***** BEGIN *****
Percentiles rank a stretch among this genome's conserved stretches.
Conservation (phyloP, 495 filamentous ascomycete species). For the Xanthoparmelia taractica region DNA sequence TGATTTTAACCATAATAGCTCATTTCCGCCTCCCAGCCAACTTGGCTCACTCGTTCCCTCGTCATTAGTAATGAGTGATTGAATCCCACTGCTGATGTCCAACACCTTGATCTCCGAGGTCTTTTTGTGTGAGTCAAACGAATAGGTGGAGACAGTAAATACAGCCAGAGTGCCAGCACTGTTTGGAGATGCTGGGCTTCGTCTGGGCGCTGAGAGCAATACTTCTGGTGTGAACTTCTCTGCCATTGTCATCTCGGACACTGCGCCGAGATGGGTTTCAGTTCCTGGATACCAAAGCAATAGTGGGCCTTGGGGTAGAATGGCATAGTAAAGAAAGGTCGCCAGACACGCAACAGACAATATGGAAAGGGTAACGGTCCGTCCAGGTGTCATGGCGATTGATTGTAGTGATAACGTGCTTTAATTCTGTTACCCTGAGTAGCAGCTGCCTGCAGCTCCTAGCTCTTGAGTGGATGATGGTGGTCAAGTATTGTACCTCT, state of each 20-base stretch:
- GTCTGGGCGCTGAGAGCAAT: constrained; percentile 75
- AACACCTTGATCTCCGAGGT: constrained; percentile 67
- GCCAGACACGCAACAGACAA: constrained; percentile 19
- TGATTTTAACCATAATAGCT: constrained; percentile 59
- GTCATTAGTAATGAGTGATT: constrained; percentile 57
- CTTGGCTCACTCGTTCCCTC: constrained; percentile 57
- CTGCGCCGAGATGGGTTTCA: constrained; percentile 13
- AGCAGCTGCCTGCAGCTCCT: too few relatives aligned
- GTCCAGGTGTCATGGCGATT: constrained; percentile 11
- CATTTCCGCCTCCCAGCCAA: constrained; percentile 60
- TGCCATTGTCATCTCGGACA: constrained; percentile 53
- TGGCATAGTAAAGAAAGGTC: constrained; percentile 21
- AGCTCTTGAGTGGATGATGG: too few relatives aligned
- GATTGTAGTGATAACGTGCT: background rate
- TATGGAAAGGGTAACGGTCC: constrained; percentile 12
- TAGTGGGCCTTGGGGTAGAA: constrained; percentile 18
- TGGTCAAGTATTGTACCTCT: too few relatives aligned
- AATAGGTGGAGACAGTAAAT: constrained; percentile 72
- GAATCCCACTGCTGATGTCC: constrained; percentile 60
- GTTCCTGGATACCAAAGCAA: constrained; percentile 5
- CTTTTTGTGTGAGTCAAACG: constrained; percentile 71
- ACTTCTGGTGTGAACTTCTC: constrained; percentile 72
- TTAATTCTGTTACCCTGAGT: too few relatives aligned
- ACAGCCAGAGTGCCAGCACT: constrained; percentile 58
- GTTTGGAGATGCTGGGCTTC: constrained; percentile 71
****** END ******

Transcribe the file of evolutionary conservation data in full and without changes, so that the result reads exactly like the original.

Percentiles rank a stretch among this genome's conserved stretches.
Conservation (phyloP, 495 filamentous ascomycete species). For the Xanthoparmelia taractica region DNA sequence TGATTTTAACCATAATAGCTCATTTCCGCCTCCCAGCCAACTTGGCTCACTCGTTCCCTCGTCATTAGTAATGAGTGATTGAATCCCACTGCTGATGTCCAACACCTTGATCTCCGAGGTCTTTTTGTGTGAGTCAAACGAATAGGTGGAGACAGTAAATACAGCCAGAGTGCCAGCACTGTTTGGAGATGCTGGGCTTCGTCTGGGCGCTGAGAGCAATACTTCTGGTGTGAACTTCTCTGCCATTGTCATCTCGGACACTGCGCCGAGATGGGTTTCAGTTCCTGGATACCAAAGCAATAGTGGGCCTTGGGGTAGAATGGCATAGTAAAGAAAGGTCGCCAGACACGCAACAGACAATATGGAAAGGGTAACGGTCCGTCCAGGTGTCATGGCGATTGATTGTAGTGATAACGTGCTTTAATTCTGTTACCCTGAGTAGCAGCTGCCTGCAGCTCCTAGCTCTTGAGTGGATGATGGTGGTCAAGTATTGTACCTCT, state of each 20-base stretch:
- GTCTGGGCGCTGAGAGCAAT: constrained; percentile 75
- AACACCTTGATCTCCGAGGT: constrained; percentile 67
- GCCAGACACGCAACAGACAA: constrained; percentile 19
- TGATTTTAACCATAATAGCT: constrained; percentile 59
- GTCATTAGTAATGAGTGATT: constrained; percentile 57
- CTTGGCTCACTCGTTCCCTC: constrained; percentile 57
- CTGCGCCGAGATGGGTTTCA: constrained; percentile 13
- AGCAGCTGCCTGCAGCTCCT: too few relatives aligned
- GTCCAGGTGTCATGGCGATT: constrained; percentile 11
- CATTTCCGCCTCCCAGCCAA: constrained; percentile 60
- TGCCATTGTCATCTCGGACA: constrained; percentile 53
- TGGCATAGTAAAGAAAGGTC: constrained; percentile 21
- AGCTCTTGAGTGGATGATGG: too few relatives aligned
- GATTGTAGTGATAACGTGCT: background rate
- TATGGAAAGGGTAACGGTCC: constrained; percentile 12
- TAGTGGGCCTTGGGGTAGAA: constrained; percentile 18
- TGGTCAAGTATTGTACCTCT: too few relatives aligned
- AATAGGTGGAGACAGTAAAT: constrained; percentile 72
- GAATCCCACTGCTGATGTCC: constrained; percentile 60
- GTTCCTGGATACCAAAGCAA: constrained; percentile 5
- CTTTTTGTGTGAGTCAAACG: constrained; percentile 71
- ACTTCTGGTGTGAACTTCTC: constrained; percentile 72
- TTAATTCTGTTACCCTGAGT: too few relatives aligned
- ACAGCCAGAGTGCCAGCACT: constrained; percentile 58
- GTTTGGAGATGCTGGGCTTC: constrained; percentile 71